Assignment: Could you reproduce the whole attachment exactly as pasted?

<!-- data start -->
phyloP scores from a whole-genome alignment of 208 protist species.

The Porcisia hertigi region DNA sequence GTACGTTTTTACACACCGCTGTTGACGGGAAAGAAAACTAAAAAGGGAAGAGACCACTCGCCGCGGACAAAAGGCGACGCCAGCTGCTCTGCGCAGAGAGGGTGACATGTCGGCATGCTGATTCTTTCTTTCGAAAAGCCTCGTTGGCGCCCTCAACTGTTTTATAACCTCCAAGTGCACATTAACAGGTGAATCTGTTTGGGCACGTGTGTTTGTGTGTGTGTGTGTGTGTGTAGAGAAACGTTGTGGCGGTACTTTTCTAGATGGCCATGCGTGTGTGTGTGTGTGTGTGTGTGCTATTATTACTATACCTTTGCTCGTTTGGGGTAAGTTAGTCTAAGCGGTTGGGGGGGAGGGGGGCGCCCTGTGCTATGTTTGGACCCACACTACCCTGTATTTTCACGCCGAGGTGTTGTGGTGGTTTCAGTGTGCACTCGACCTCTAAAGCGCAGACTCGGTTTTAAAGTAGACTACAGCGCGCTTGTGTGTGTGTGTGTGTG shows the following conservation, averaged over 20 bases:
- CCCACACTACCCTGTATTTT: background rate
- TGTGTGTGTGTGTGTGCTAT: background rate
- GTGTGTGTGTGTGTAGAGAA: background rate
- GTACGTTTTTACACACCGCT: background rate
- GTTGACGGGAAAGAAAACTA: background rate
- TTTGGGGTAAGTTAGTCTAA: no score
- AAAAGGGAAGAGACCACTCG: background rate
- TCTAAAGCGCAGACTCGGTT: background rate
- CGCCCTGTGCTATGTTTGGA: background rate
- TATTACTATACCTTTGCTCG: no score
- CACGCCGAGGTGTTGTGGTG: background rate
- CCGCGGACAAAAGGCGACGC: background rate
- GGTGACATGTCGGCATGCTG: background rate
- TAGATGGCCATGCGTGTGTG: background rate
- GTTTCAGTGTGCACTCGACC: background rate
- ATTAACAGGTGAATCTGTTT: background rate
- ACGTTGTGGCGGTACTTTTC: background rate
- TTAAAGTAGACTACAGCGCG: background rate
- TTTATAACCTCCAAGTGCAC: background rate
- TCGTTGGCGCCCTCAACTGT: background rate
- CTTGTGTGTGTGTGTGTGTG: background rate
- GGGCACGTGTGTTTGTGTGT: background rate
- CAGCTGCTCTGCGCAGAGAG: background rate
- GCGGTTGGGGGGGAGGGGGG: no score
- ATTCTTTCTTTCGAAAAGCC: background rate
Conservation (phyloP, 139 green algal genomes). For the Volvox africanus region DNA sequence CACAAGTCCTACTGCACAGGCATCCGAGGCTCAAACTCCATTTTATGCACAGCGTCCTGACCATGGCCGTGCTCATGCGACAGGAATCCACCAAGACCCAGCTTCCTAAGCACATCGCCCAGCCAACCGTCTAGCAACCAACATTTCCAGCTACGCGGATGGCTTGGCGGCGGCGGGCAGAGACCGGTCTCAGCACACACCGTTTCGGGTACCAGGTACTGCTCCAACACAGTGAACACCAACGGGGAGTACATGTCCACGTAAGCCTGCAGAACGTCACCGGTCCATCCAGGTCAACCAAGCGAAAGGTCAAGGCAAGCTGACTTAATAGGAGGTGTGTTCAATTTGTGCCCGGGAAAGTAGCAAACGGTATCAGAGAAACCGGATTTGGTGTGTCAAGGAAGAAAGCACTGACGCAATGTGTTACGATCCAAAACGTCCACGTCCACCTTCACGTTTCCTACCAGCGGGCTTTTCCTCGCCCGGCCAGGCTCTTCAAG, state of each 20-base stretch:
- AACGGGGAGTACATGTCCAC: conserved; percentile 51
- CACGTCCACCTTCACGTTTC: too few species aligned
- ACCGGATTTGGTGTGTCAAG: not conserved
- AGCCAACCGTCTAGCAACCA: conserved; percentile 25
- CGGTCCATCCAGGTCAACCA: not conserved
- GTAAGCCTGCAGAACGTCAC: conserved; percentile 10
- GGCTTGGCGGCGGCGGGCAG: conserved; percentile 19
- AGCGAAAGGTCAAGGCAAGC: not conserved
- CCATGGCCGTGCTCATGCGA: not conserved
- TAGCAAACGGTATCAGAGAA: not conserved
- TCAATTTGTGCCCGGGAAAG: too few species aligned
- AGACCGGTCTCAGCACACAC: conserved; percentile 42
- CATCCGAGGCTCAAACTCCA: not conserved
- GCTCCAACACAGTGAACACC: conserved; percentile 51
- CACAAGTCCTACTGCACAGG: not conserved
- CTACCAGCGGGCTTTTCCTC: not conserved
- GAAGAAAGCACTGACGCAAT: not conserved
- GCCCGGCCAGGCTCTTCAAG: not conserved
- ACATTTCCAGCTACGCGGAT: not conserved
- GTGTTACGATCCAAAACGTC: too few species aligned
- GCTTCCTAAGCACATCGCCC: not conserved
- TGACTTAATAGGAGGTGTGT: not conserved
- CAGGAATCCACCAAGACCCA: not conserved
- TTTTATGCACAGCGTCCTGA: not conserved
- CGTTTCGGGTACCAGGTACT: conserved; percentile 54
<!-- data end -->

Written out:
phyloP scores from a whole-genome alignment of 208 protist species.

The Porcisia hertigi region DNA sequence GTACGTTTTTACACACCGCTGTTGACGGGAAAGAAAACTAAAAAGGGAAGAGACCACTCGCCGCGGACAAAAGGCGACGCCAGCTGCTCTGCGCAGAGAGGGTGACATGTCGGCATGCTGATTCTTTCTTTCGAAAAGCCTCGTTGGCGCCCTCAACTGTTTTATAACCTCCAAGTGCACATTAACAGGTGAATCTGTTTGGGCACGTGTGTTTGTGTGTGTGTGTGTGTGTGTAGAGAAACGTTGTGGCGGTACTTTTCTAGATGGCCATGCGTGTGTGTGTGTGTGTGTGTGTGCTATTATTACTATACCTTTGCTCGTTTGGGGTAAGTTAGTCTAAGCGGTTGGGGGGGAGGGGGGCGCCCTGTGCTATGTTTGGACCCACACTACCCTGTATTTTCACGCCGAGGTGTTGTGGTGGTTTCAGTGTGCACTCGACCTCTAAAGCGCAGACTCGGTTTTAAAGTAGACTACAGCGCGCTTGTGTGTGTGTGTGTGTG shows the following conservation, averaged over 20 bases:
- CCCACACTACCCTGTATTTT: background rate
- TGTGTGTGTGTGTGTGCTAT: background rate
- GTGTGTGTGTGTGTAGAGAA: background rate
- GTACGTTTTTACACACCGCT: background rate
- GTTGACGGGAAAGAAAACTA: background rate
- TTTGGGGTAAGTTAGTCTAA: no score
- AAAAGGGAAGAGACCACTCG: background rate
- TCTAAAGCGCAGACTCGGTT: background rate
- CGCCCTGTGCTATGTTTGGA: background rate
- TATTACTATACCTTTGCTCG: no score
- CACGCCGAGGTGTTGTGGTG: background rate
- CCGCGGACAAAAGGCGACGC: background rate
- GGTGACATGTCGGCATGCTG: background rate
- TAGATGGCCATGCGTGTGTG: background rate
- GTTTCAGTGTGCACTCGACC: background rate
- ATTAACAGGTGAATCTGTTT: background rate
- ACGTTGTGGCGGTACTTTTC: background rate
- TTAAAGTAGACTACAGCGCG: background rate
- TTTATAACCTCCAAGTGCAC: background rate
- TCGTTGGCGCCCTCAACTGT: background rate
- CTTGTGTGTGTGTGTGTGTG: background rate
- GGGCACGTGTGTTTGTGTGT: background rate
- CAGCTGCTCTGCGCAGAGAG: background rate
- GCGGTTGGGGGGGAGGGGGG: no score
- ATTCTTTCTTTCGAAAAGCC: background rate
Conservation (phyloP, 139 green algal genomes). For the Volvox africanus region DNA sequence CACAAGTCCTACTGCACAGGCATCCGAGGCTCAAACTCCATTTTATGCACAGCGTCCTGACCATGGCCGTGCTCATGCGACAGGAATCCACCAAGACCCAGCTTCCTAAGCACATCGCCCAGCCAACCGTCTAGCAACCAACATTTCCAGCTACGCGGATGGCTTGGCGGCGGCGGGCAGAGACCGGTCTCAGCACACACCGTTTCGGGTACCAGGTACTGCTCCAACACAGTGAACACCAACGGGGAGTACATGTCCACGTAAGCCTGCAGAACGTCACCGGTCCATCCAGGTCAACCAAGCGAAAGGTCAAGGCAAGCTGACTTAATAGGAGGTGTGTTCAATTTGTGCCCGGGAAAGTAGCAAACGGTATCAGAGAAACCGGATTTGGTGTGTCAAGGAAGAAAGCACTGACGCAATGTGTTACGATCCAAAACGTCCACGTCCACCTTCACGTTTCCTACCAGCGGGCTTTTCCTCGCCCGGCCAGGCTCTTCAAG, state of each 20-base stretch:
- AACGGGGAGTACATGTCCAC: conserved; percentile 51
- CACGTCCACCTTCACGTTTC: too few species aligned
- ACCGGATTTGGTGTGTCAAG: not conserved
- AGCCAACCGTCTAGCAACCA: conserved; percentile 25
- CGGTCCATCCAGGTCAACCA: not conserved
- GTAAGCCTGCAGAACGTCAC: conserved; percentile 10
- GGCTTGGCGGCGGCGGGCAG: conserved; percentile 19
- AGCGAAAGGTCAAGGCAAGC: not conserved
- CCATGGCCGTGCTCATGCGA: not conserved
- TAGCAAACGGTATCAGAGAA: not conserved
- TCAATTTGTGCCCGGGAAAG: too few species aligned
- AGACCGGTCTCAGCACACAC: conserved; percentile 42
- CATCCGAGGCTCAAACTCCA: not conserved
- GCTCCAACACAGTGAACACC: conserved; percentile 51
- CACAAGTCCTACTGCACAGG: not conserved
- CTACCAGCGGGCTTTTCCTC: not conserved
- GAAGAAAGCACTGACGCAAT: not conserved
- GCCCGGCCAGGCTCTTCAAG: not conserved
- ACATTTCCAGCTACGCGGAT: not conserved
- GTGTTACGATCCAAAACGTC: too few species aligned
- GCTTCCTAAGCACATCGCCC: not conserved
- TGACTTAATAGGAGGTGTGT: not conserved
- CAGGAATCCACCAAGACCCA: not conserved
- TTTTATGCACAGCGTCCTGA: not conserved
- CGTTTCGGGTACCAGGTACT: conserved; percentile 54